Actinide isotope ratios measured by Resonance Ionization Mass Spectrometry: optimization of ionization schemes and demonstration using nuclear fallout
Brewster, Drake E.
Smith, Craig F.
Isselhardt, Brett H.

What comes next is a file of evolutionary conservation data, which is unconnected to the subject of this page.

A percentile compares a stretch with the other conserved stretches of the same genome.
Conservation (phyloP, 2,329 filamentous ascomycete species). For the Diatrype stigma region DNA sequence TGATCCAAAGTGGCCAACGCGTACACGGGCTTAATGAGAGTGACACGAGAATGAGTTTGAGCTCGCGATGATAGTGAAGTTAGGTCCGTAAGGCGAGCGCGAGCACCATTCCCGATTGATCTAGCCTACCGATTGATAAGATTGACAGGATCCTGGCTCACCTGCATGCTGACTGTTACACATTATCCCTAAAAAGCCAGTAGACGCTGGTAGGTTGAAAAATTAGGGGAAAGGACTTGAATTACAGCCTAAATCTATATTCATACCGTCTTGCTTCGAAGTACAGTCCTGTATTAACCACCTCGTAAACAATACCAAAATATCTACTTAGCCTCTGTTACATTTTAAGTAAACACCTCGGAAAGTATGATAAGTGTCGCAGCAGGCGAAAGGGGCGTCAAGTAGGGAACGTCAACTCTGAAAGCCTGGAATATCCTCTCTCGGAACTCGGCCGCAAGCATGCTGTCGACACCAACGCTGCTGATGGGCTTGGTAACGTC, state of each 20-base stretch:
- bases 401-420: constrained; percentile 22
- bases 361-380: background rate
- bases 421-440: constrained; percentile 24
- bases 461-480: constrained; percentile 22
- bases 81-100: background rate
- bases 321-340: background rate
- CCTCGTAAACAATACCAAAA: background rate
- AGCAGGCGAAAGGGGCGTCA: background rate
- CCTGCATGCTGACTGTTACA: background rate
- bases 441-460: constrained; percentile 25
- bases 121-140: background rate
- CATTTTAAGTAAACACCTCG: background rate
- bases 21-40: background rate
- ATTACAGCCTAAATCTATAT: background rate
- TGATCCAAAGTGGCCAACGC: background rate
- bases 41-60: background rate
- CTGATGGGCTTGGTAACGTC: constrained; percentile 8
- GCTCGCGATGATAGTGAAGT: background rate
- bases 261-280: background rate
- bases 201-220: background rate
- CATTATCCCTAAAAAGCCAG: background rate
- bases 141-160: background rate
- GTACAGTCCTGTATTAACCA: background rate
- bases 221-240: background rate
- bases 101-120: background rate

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Resonance Ionization Mass Spectrometry is a technology for analysis of isotopic composition of samples that was developed as early as the 1980s. Since its development, technological advancements have enabled instruments such as the Laser Ionization of Neutrals instrument at Lawrence Livermore National Laboratory to deliver high yield isotope ratios with an accuracy within 1% at high measurement efficiency while remaining relatively free of isobaric interferences. The instrument has recently been successfully used to quantify uranium isotope ratios in nuclear fallout debris. The work in this thesis explored three pathways necessary for the development of a field deployable instrument. The first pathway addressed was a feasibility study that showed current continuous wave laser technology incompatible with the ionization approach taken in the current Laser Ionization of Neutrals instrument. Next, new one- and two-color uranium resonance ionization schemes were tested that showed an increase in uranium signal by 62% by accessing a low-lying excited state. The final experimental investigation studied the effects of carbon coating and implantation on nuclear fallout samples, showing a factor of two increase in the signal-to-noise ratio achieved during measurement of uranium isotope ratios.
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